What should we learn from those events?
First that we do need to diversify and that other renewables have a big part to play and we should get on with it. Wind, sun and biomass are quite unconnected with hydro flows in a particular season and offer good additional security.
Second, that there are two ways of dealing with a dry winter. We could build a lot more power stations and run them only occasionally when the lakes are low. All power prices would rise to cover the stand-by costs.
Or, we could develop an energy conservation plan with several levels which kick in progressively as the lakes fall. The first level would be just a reminder to turn off things that were not being used. The second could include reducing street lighting where it is safe, reducing night lighting of buildings, changing air conditioning temperatures by a degree or so.
It would be a very rare winter indeed that would demand any level of real inconvenience provided the plan was called into action early enough and we would all reap the benefits of not wasting capital and capacity. The key would be a plan where everyone knew what to do first, and second, and third in their own circumstances.
Energy conservation, the behavioural things, is notably lacking from the Strategy compared with Energy Efficiency, the technical fixes, which dominate. They play different and complementary roles in a sustainable energy future.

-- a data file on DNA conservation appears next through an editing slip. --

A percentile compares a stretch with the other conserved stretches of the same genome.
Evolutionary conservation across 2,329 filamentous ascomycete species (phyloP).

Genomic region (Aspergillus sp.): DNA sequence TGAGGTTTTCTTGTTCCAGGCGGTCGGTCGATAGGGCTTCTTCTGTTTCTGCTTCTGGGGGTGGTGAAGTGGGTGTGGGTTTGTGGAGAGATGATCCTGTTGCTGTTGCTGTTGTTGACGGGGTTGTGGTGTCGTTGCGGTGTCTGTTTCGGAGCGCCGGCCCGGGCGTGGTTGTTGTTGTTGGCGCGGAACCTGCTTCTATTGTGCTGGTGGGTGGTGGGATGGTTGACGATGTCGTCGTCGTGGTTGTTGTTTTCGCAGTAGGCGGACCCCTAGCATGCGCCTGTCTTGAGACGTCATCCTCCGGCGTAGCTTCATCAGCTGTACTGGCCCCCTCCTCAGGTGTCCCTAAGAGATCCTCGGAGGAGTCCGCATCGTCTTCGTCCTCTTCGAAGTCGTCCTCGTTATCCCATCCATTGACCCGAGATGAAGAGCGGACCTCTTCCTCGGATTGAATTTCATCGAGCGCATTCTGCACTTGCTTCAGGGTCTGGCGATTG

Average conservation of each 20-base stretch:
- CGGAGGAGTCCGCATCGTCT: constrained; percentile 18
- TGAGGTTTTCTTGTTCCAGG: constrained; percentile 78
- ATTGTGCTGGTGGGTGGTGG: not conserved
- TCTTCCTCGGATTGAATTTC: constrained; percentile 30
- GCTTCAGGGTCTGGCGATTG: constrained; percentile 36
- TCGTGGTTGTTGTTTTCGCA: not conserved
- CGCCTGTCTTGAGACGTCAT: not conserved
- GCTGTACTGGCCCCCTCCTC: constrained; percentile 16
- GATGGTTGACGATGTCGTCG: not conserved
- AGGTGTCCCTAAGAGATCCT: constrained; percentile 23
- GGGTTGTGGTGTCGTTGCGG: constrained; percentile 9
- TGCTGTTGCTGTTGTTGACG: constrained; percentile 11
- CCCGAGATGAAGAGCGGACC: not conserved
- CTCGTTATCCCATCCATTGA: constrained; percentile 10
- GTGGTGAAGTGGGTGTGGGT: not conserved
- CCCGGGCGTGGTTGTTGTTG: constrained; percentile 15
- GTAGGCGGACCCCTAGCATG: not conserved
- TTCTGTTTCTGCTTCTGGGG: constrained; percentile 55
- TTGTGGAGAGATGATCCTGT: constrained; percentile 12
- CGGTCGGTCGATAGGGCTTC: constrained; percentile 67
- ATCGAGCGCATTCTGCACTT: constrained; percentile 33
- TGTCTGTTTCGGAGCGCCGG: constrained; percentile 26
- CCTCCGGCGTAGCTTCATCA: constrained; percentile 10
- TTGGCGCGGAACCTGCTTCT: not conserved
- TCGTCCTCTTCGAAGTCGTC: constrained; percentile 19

During this same very busy year we have seen plans for new thermal power stations that would increase our thermal generation capacity by 50 per cent, and two of them have already been approved. Fossil fuels are no longer used mainly for peak power demand, but are increasingly base loaded. The operation of the wholesale market ensures that the gas stations run when they want to run, even if it means renewables don't, and there is plenty of anecdotal evidence of unnecessary hydro spill as a result. It's not clear how you will get your new wind stations scheduled if gas bids in at minus zero as they have done.
The new stations at Otahuhu and Huntly will further squeeze renewables out of the market because once these giants are built, ways will be found to run them. This big increase in thermal capacity has been regarded by Government as being as much out of its control as climate change or dry winters. It was very disappointing that a government much more committed to renewables and to addressing climate change than the last, did not see fit to follow Simon Upton's example and call in those stations under the RMA to address their national and international effects.
It is also naive to say, as the Strategy does, that energy efficiency and renewables will reduce the need for these stations and their emissions. The experience of decades of big power projects in NZ is that if they are there and their owners have market power, they will run.
The other big event was the Strategy. There is now official Government commitment to increasing renewables both in absolute terms and as a proportion of New Zealand's energy mix. And I'll return to that. It is of course much too soon to judge its effects but we can certainly comment on the targets and measures it sets.